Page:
A new study by University of Colorado at Boulder researchers indicates older, multi-year sea ice in the Arctic is giving way to younger, thinner ice, making it more susceptible to record summer sea-ice lows like the one that occurred in 2007.
The team used satellite data going back to 1982 to reconstruct past Arctic sea ice conditions, concluding there has been a nearly complete loss of the oldest, thickest ice and that 58 percent of the remaining perennial ice is thin and only 2-to-3 years old, said the lead study author, Research Professor James Maslanik of CU-Boulder's Colorado Center for Astrodynamics Research.
In the mid-1980s, only 35 percent of the sea ice was that young and that thin according to the study, the first to quantify the magnitude of the Arctic sea ice retreat using data on the age of the ice and its thickness, he said.
"This thinner, younger ice makes the Arctic much more susceptible to rapid melt," Maslanik said. "Our concern is that if the Arctic continues to get kicked hard enough toward one physical state, it becomes increasingly difficult to reestablish the sea ice conditions of 20 or 30 years ago."
A September 2007 study by CU-Boulder's National Snow and Ice Data Center indicated last year's average sea ice extent minimum was the lowest on record, shattering the previous September 2005 record by 23 percent. The minimum extent was lower than the previous record by about 1 million square miles -- an area about the size of Alaska and Texas combined.
The new study by Maslanik and his colleagues appears in the Jan. 10 issue of Geophysical Research Letters. Co-authors include CCAR's Charles Fowler, Sheldon Drobot and William Emery, as well as Julienne Stroeve from CU-Boulder's Cooperative Institute for Research in Environmental Sciences and Jay Zwally and Donghui Yi from NASA's Goddard Space Flight Center in Greenbelt, Md.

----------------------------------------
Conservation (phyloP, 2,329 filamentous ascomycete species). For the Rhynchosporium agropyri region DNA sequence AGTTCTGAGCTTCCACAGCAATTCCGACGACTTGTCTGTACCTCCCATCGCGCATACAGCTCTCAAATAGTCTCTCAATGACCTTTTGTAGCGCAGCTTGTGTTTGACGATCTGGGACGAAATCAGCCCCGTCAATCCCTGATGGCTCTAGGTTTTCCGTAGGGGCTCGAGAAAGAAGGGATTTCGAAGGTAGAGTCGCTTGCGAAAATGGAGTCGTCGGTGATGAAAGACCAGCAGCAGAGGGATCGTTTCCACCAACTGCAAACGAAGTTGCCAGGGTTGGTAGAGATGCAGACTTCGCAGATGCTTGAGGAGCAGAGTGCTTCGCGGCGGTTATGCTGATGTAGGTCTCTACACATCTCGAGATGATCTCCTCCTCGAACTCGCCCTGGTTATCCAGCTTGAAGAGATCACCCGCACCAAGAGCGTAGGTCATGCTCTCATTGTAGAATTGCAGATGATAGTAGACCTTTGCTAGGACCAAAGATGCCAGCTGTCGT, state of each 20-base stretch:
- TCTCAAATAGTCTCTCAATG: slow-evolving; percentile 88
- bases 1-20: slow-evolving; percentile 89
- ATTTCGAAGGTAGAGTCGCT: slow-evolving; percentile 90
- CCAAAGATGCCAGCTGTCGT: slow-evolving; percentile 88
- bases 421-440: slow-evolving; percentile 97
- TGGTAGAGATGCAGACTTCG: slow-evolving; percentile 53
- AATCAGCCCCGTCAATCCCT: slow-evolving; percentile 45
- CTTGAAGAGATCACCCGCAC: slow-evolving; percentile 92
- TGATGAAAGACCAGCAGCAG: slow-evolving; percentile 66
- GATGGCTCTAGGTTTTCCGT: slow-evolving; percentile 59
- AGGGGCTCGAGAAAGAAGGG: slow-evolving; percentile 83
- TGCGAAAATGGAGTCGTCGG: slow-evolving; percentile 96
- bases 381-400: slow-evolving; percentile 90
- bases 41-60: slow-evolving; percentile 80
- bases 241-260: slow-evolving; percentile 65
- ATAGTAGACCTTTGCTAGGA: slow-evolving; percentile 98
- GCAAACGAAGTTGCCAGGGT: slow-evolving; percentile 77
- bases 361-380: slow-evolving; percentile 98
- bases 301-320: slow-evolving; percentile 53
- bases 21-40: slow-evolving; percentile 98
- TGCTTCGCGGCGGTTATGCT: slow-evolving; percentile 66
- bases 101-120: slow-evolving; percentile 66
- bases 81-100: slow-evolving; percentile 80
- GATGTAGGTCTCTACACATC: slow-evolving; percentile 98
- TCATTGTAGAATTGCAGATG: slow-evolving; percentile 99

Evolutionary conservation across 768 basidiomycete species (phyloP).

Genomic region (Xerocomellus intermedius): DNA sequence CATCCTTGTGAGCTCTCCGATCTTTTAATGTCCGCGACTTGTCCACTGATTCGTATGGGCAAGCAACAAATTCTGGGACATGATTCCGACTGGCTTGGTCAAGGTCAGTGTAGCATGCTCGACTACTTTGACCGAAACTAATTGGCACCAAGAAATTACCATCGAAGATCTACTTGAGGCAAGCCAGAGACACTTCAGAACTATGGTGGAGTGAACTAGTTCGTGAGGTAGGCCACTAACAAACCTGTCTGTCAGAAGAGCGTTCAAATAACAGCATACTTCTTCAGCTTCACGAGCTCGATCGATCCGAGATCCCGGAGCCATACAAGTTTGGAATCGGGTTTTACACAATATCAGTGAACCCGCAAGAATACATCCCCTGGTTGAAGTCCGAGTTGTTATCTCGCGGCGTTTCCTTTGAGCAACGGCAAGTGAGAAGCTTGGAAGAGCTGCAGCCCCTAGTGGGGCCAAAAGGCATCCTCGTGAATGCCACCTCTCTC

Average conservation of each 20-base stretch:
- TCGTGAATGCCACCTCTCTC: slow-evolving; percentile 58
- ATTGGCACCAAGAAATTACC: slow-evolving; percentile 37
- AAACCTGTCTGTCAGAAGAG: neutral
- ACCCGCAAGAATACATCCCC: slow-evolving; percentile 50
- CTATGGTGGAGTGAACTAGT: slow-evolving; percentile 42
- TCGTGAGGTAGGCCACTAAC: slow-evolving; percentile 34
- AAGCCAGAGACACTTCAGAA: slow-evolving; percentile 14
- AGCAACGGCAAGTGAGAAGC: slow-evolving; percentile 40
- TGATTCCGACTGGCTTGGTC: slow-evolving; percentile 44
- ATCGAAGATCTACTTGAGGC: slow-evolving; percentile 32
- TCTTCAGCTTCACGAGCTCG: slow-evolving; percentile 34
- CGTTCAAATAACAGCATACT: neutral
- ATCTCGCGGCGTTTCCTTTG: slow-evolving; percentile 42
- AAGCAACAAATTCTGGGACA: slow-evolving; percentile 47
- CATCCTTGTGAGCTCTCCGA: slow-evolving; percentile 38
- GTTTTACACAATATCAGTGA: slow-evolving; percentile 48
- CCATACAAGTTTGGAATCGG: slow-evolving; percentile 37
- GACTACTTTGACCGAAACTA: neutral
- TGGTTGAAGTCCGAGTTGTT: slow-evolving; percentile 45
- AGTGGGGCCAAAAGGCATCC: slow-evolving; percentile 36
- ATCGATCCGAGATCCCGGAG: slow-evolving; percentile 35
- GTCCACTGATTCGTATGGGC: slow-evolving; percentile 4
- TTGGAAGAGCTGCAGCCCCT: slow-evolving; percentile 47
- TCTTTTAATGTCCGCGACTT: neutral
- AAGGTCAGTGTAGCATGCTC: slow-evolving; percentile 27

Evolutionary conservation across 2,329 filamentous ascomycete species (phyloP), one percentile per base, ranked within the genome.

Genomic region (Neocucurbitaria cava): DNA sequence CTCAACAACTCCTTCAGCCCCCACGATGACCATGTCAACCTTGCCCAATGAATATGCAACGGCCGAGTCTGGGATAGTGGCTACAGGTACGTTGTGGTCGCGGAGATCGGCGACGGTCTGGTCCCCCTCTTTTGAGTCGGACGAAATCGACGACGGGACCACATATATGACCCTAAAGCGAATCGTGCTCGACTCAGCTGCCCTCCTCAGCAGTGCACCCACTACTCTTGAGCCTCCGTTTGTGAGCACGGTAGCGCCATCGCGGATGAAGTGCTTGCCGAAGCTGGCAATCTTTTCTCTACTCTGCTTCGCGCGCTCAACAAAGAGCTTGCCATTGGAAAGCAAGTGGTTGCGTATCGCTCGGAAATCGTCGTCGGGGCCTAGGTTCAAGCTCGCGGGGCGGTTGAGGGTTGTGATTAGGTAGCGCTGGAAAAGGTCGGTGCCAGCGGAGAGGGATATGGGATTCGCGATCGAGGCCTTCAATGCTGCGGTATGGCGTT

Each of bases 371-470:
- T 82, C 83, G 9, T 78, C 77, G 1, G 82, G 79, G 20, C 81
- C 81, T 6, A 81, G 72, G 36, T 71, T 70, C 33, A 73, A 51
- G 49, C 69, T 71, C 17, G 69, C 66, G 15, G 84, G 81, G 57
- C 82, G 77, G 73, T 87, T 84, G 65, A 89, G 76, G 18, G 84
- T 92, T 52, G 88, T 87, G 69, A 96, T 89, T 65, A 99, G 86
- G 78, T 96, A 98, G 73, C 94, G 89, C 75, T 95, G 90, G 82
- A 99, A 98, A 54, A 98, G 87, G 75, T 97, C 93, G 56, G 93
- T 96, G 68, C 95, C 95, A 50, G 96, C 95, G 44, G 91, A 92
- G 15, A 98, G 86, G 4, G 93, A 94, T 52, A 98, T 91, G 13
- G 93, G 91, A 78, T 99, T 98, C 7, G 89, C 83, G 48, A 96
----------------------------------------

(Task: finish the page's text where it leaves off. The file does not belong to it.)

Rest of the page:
The portion of ice more than five years old within the multi-year Arctic icepack decreased from 31 percent in 1988 to 10 percent in 2007, according to the study. Ice 7 years or older, which made up 21 percent of the multi-year Arctic ice cover in 1988, made up only 5 percent in 2007, the research team reported.
The researchers used passive microwave, visible infrared radar and laser altimeter satellite data from the National Oceanic and Atmospheric Administration, NASA and the U.S. Department of Defense, as well as ocean buoys to measure and track sections of sea ice.
The team developed "signatures" of individual ice sections roughly 15 miles square using their thickness, roughness, snow depth and ridge characteristics, tracking them over the seasons and years as they moved around the Arctic via winds and currents, Emery said. "We followed the ice in sequential images and track it back to where it had been previously, which allowed us to infer the relative ages of the ice sections."
The replacement of older, thicker Arctic ice by younger, thinner ice, combined with the effects of warming, unusual atmospheric circulation patterns and increased melting from solar radiation absorbed by open waters in 2007 all have contributed to the phenomenon, said Drobot. "These conditions are setting the Arctic up for additional, significant melting because of the positive feedback loop that plays back on itself."
"Taken together, these changes suggest that the Arctic Ocean is approaching a point where a return to pre-1990s ice conditions becomes increasingly difficult and where large, abrupt changes in summer ice cover as in 2007 may become the norm," the research team wrote in Geophysical Research Letters.